For fresh & exciting reasons each time, I've managed to consistently miss Orbital live since first seeing them at the 2nd UK Tribal Gathering with Jez in '95. Which is a damn shame since their stage shows in particular the lights are incredible, more rock concert than dance/trance gig.
Well, anyway, on the Tube back from LHR a guest ticket fell into my grateful lap thanks to Sam & Tessa (poor Tessa's kidney is temporarily sick). It was Orbital's final ever gig after 15years of performing. Wow. It was great, and especially to reconnect with Sam who's doing all sorts of insane programmer things with phones. Going out dancing with similarly-energetic people really is a treat.
Gah.. my favorite Internet radio station is down for some maintenance. The problem is that you then have to repeatedly go back and do a browser "refresh" to check if it's up again (gotta have them tunes!). So I mailed Felix there and suggested they put in an automatic refresh on the webpage and change the page <title> so "Downtime" appears early in the browser/taskbar/tab. That way a casual glance will reveal when Last.FM's back up. (It's these kinds of attention to detail that really make a site. Last.FM is full of them.)
Fifteen minutes later he'd implemented it. How cool is that?
Just got back from NotCon '04 and was curious about what had been left behind on its host site, xcom2002.com: a website pretty much covered in cobwebs, last updated around early 2003. Skimming down the page I saw a link to C64audio.com and, being a huge fan of C64 audio back in the day (mid-late 80s), went exploring...
Somewhere down on c64audio.com is a link to the High Voltage SID Collection, the C64/SID tune archive. Mind-boggling tens of thousands of SID tunes.
What is the SID? It is the dedicated 3-voice polyphonic Sound Interface Device in the C64. Voted alongside the Pentium and Sun SPARC as a Top 20 of All Time Computer Chips: "In 1981, Bob Yannes was told to design a low-cost sound chip for the upcoming Commodore 64. He would end up creating an analog synthesizer chip that redefined the concept of sound in personal computers." What the composers and programmers ended up doing with the SID and 1MHz 6510 defied comprehension; the soundtracks of games were often works of art in their own right.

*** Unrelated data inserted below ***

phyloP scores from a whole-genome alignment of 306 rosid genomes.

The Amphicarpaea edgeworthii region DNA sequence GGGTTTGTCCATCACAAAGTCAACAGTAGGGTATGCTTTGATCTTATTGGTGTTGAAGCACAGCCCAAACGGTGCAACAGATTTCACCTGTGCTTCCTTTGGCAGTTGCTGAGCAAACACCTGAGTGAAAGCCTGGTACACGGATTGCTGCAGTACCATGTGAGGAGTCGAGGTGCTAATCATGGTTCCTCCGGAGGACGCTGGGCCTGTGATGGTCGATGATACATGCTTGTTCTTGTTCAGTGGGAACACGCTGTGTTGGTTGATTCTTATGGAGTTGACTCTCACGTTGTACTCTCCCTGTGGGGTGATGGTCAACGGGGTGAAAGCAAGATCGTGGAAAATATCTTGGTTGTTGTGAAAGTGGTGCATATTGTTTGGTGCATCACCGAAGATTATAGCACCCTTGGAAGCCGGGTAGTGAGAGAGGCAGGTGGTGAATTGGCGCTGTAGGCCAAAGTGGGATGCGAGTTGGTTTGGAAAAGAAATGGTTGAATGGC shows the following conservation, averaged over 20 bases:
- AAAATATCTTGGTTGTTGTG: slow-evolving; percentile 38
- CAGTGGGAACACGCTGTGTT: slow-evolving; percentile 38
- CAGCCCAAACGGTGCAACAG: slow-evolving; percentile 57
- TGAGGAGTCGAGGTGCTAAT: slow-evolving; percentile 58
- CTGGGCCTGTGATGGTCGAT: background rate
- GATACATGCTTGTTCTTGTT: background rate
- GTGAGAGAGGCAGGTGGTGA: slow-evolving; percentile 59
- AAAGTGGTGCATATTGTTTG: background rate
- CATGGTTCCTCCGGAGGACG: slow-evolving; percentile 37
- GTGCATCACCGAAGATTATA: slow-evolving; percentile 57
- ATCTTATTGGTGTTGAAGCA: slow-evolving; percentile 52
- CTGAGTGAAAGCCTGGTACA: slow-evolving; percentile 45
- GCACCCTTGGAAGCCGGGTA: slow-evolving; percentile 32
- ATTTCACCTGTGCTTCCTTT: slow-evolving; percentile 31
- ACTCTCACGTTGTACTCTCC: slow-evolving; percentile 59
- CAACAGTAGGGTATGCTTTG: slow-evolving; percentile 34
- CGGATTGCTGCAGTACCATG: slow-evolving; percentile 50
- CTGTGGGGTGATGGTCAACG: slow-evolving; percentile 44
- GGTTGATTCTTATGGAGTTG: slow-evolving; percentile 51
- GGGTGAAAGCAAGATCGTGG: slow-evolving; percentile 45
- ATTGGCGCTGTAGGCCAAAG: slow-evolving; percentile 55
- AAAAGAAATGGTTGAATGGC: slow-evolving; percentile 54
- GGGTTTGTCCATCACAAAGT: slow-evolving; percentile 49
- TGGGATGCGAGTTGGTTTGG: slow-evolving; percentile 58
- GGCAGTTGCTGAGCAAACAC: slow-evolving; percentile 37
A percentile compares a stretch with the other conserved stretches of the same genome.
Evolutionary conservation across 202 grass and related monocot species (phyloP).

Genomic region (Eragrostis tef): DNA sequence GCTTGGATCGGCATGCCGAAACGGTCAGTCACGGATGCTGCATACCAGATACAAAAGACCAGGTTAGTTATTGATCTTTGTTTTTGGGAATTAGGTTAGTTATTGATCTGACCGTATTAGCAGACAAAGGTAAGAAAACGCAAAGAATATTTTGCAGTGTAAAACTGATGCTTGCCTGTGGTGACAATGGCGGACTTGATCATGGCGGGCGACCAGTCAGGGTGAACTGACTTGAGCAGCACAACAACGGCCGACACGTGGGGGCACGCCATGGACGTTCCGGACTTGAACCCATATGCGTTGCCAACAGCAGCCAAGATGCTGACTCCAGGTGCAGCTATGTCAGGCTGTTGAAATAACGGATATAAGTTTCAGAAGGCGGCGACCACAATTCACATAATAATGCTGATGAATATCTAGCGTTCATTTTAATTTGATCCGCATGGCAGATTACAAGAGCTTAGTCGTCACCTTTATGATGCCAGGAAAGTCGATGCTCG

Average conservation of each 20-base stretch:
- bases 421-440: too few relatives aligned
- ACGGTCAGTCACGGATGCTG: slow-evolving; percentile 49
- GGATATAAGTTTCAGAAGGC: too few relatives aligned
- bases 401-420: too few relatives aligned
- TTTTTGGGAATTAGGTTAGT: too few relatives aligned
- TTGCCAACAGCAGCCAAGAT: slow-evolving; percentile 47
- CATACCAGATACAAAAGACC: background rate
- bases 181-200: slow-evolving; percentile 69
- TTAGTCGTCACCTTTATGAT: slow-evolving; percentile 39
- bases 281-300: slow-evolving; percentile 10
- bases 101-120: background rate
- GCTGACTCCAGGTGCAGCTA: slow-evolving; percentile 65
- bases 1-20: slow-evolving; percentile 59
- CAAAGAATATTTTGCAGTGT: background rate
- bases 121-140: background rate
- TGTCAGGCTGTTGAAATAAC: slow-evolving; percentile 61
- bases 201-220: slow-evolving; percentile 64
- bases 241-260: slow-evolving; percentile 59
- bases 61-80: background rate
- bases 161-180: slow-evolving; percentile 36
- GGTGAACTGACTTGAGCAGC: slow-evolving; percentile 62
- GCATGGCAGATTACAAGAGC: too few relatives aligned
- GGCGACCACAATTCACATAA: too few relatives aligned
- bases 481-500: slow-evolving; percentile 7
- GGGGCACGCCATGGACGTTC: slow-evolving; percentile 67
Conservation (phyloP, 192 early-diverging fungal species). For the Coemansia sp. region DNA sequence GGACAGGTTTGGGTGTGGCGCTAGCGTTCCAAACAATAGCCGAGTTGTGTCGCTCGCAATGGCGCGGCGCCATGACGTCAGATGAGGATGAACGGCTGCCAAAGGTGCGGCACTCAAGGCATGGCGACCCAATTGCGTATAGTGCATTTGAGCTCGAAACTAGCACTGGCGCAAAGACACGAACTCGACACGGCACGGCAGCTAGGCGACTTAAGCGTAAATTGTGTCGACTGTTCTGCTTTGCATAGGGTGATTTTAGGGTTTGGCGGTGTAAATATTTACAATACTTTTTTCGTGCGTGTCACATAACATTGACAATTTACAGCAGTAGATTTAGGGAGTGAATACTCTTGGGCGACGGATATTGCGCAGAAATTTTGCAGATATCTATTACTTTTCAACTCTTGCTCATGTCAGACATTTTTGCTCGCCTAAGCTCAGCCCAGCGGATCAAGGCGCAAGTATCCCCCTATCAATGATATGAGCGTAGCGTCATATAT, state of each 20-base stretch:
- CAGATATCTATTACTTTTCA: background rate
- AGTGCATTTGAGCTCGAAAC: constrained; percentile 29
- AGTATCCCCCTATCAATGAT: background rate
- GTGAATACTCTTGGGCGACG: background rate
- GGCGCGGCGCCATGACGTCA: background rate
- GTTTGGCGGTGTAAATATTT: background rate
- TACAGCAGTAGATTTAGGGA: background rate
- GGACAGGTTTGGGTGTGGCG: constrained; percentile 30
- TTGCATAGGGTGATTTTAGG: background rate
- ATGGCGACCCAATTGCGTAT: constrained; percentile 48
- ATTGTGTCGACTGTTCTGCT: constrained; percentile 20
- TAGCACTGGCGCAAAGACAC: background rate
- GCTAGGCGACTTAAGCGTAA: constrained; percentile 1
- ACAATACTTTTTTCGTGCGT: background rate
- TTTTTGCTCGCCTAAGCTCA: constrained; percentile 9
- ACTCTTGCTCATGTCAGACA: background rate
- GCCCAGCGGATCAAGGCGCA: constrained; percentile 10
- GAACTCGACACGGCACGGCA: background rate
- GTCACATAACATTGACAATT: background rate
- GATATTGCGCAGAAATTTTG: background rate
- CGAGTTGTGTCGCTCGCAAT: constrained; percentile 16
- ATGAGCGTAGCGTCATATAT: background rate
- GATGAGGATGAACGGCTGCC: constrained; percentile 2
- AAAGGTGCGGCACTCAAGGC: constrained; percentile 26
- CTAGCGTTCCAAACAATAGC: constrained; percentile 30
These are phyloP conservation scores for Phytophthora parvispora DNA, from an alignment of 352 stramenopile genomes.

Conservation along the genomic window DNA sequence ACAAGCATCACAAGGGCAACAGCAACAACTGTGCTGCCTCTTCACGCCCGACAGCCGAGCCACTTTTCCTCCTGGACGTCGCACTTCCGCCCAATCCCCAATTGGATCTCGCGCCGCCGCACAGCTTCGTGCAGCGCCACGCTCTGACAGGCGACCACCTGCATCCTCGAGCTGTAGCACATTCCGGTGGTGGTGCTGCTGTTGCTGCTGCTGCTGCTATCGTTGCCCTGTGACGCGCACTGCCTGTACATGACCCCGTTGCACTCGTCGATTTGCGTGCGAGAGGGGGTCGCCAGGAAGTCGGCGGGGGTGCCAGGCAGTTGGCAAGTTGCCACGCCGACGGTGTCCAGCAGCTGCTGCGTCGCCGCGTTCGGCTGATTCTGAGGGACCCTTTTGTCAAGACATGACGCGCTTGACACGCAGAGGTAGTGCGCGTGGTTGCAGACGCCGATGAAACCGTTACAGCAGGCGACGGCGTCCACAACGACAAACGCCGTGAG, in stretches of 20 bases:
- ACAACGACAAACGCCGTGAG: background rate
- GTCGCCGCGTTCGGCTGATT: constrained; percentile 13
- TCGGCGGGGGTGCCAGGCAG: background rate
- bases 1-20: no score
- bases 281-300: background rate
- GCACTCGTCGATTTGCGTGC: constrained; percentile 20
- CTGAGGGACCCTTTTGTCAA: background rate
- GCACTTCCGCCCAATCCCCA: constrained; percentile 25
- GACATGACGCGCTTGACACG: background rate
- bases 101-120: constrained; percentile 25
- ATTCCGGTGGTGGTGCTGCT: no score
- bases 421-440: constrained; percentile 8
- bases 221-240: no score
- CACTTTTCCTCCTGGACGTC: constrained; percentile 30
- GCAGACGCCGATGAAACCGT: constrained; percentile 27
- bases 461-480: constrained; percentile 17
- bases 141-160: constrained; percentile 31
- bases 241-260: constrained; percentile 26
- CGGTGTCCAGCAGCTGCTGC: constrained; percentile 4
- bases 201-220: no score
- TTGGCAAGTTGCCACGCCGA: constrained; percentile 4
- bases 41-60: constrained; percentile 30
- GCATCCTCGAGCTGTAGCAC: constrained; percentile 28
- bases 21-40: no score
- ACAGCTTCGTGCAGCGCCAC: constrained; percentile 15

To get the C64 audio experience, I: downloaded WinRAR to unpack the "Complete HSVC 5.7" (.rar is smaller) , and finally to play it grabbed sidplay2, the recommended player. Since I have an Audigy soundcard I diligently spotted they have a SID Live! Experience (see "SID Tools" section below HVSC tools) to tweak around using the Audigy's Environmental Audio features (couldn't get this f*cker to work). There's even a winamp plugin to upload SID files to and control your C64 via a serial cable. Mental.
So, installed WinRAR, peeled open the massive rarchive, and went immediately hunting for Martin Galway (the HVSC is organised primarily by composer, Galway_Martin style). Fired up sidplay2, dragdropped arkanoid.sid onto it. Whooooo!!!! Oh, man, I am 15 again.
Definitely check the voted Top 100 SIDs especially to get started and get a feel for the popular composers Rob Hubbard, Ben Daglish, Martin Galway, Jeroen Tel (Maniacs of Noise), all whom were regarded by some of us as gods. Sidplay2 has quite a decent file/dir navigator under View->Directory-based UI (Alt+D).
Listening to Hawkeye's (screenshots, loader) game tune and loader riff is bringing me out in a cold sweat. In 1988 on my French exchange visit, I read, re-read, re-re-read, indeed learnt the damn thing "par coeur", the Zzap64! review of that truly jaw-dropping game–3weeks of waiting to get back to the UK to get this creation that every mag reviewer was salivating over. One of the few games I actually paid for :-) Ahhh, heady teenage emotions....
This journey has also had the satisfying side-effect of allowing me closure on a long-standing (six-year!) itch. Just how similar is the opening sample of BMX Kidz and Coldcut's Timber? Really goddam similar. (Click the green preview button on last.fm, and use sidplay to play the .sid)
Want more? Great collection of links to C64 sites.